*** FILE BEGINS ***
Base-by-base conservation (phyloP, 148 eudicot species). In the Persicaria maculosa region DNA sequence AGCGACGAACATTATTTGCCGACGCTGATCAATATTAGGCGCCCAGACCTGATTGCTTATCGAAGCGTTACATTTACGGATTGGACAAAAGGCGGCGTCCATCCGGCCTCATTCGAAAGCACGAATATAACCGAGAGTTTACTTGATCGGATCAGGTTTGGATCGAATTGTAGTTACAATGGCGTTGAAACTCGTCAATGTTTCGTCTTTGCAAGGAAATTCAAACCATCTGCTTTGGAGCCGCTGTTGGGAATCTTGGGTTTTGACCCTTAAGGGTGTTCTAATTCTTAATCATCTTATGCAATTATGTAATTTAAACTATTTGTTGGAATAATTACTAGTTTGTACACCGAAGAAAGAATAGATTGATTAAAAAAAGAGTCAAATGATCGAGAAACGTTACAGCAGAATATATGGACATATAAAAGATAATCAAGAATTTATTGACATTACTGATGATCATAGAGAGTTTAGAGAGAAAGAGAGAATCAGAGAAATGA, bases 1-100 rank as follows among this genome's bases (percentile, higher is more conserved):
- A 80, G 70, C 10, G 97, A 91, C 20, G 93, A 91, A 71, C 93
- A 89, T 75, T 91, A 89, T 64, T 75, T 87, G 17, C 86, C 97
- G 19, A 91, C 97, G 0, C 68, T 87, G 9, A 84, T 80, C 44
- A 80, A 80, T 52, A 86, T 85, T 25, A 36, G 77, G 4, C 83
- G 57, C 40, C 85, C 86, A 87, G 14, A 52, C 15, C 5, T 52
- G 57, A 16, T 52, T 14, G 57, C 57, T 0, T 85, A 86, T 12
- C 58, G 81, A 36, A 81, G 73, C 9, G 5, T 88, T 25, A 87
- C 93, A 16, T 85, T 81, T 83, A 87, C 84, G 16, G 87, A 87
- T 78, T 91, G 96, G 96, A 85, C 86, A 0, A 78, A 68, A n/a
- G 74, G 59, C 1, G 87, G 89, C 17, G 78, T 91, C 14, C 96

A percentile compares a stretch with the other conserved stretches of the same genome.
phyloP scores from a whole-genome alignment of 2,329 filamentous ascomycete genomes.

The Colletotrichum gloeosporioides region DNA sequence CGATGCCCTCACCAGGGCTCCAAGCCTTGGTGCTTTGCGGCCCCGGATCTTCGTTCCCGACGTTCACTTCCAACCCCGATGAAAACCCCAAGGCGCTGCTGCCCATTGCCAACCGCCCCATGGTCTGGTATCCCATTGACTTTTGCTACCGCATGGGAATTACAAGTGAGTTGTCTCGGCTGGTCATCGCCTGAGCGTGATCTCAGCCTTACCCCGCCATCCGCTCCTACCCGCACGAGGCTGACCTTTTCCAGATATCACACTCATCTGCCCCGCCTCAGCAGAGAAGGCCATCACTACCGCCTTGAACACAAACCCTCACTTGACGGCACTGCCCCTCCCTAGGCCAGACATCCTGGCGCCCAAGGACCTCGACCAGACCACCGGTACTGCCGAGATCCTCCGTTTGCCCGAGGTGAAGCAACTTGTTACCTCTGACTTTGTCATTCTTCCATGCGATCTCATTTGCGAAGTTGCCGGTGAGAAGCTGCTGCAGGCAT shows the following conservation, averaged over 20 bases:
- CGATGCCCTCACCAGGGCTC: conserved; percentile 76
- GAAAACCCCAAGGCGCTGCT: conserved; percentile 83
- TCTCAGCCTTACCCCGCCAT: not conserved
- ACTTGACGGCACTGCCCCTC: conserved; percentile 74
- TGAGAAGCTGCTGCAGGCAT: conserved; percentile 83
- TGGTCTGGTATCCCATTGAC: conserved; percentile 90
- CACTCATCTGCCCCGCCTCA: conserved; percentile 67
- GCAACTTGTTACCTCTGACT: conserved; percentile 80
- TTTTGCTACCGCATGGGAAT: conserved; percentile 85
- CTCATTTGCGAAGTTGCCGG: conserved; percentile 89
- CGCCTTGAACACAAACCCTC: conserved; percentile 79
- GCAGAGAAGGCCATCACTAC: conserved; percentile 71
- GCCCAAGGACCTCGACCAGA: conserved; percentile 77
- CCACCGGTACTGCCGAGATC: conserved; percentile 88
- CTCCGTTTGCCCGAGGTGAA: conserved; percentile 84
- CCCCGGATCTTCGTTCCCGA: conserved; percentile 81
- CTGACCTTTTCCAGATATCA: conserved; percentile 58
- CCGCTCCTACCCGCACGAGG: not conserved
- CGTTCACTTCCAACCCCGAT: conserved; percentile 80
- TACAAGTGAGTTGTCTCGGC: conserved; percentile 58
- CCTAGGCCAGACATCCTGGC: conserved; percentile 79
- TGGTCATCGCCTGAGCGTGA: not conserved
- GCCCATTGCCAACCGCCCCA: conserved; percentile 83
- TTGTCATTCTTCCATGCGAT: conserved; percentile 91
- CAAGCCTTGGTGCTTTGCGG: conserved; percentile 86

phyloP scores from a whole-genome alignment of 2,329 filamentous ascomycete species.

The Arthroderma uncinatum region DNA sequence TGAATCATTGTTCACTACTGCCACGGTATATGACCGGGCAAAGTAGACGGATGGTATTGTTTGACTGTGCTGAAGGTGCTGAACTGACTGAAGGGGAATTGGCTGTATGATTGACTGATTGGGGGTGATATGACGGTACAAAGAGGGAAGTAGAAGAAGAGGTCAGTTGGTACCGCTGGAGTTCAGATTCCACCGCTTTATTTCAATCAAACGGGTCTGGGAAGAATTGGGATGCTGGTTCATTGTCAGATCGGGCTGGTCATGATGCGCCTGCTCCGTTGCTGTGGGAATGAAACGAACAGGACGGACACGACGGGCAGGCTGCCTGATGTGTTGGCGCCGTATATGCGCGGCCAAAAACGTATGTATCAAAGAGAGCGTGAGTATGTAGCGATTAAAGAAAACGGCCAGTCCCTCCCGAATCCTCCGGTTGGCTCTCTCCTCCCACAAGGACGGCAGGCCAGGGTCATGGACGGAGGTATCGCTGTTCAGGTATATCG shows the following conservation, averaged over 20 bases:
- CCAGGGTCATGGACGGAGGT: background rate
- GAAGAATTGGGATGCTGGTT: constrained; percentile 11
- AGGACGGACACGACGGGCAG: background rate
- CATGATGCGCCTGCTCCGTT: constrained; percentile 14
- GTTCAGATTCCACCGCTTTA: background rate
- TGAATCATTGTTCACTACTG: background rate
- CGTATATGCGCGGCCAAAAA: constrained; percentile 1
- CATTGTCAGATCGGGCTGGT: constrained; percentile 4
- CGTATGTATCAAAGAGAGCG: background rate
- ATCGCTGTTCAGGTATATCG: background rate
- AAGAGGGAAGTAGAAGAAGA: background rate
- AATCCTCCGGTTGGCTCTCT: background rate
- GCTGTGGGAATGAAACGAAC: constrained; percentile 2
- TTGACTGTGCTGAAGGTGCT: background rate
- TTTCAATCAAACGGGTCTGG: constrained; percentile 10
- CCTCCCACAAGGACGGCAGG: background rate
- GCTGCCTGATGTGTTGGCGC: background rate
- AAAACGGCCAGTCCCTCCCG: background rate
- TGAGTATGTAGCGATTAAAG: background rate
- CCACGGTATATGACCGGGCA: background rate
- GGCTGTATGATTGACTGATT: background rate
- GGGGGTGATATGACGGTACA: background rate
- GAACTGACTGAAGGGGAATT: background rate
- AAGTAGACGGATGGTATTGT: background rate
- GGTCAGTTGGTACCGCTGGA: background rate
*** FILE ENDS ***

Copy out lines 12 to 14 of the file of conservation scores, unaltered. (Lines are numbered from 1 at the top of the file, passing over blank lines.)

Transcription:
A percentile compares a stretch with the other conserved stretches of the same genome.
phyloP scores from a whole-genome alignment of 2,329 filamentous ascomycete genomes.

The Colletotrichum gloeosporioides region DNA sequence CGATGCCCTCACCAGGGCTCCAAGCCTTGGTGCTTTGCGGCCCCGGATCTTCGTTCCCGACGTTCACTTCCAACCCCGATGAAAACCCCAAGGCGCTGCTGCCCATTGCCAACCGCCCCATGGTCTGGTATCCCATTGACTTTTGCTACCGCATGGGAATTACAAGTGAGTTGTCTCGGCTGGTCATCGCCTGAGCGTGATCTCAGCCTTACCCCGCCATCCGCTCCTACCCGCACGAGGCTGACCTTTTCCAGATATCACACTCATCTGCCCCGCCTCAGCAGAGAAGGCCATCACTACCGCCTTGAACACAAACCCTCACTTGACGGCACTGCCCCTCCCTAGGCCAGACATCCTGGCGCCCAAGGACCTCGACCAGACCACCGGTACTGCCGAGATCCTCCGTTTGCCCGAGGTGAAGCAACTTGTTACCTCTGACTTTGTCATTCTTCCATGCGATCTCATTTGCGAAGTTGCCGGTGAGAAGCTGCTGCAGGCAT shows the following conservation, averaged over 20 bases: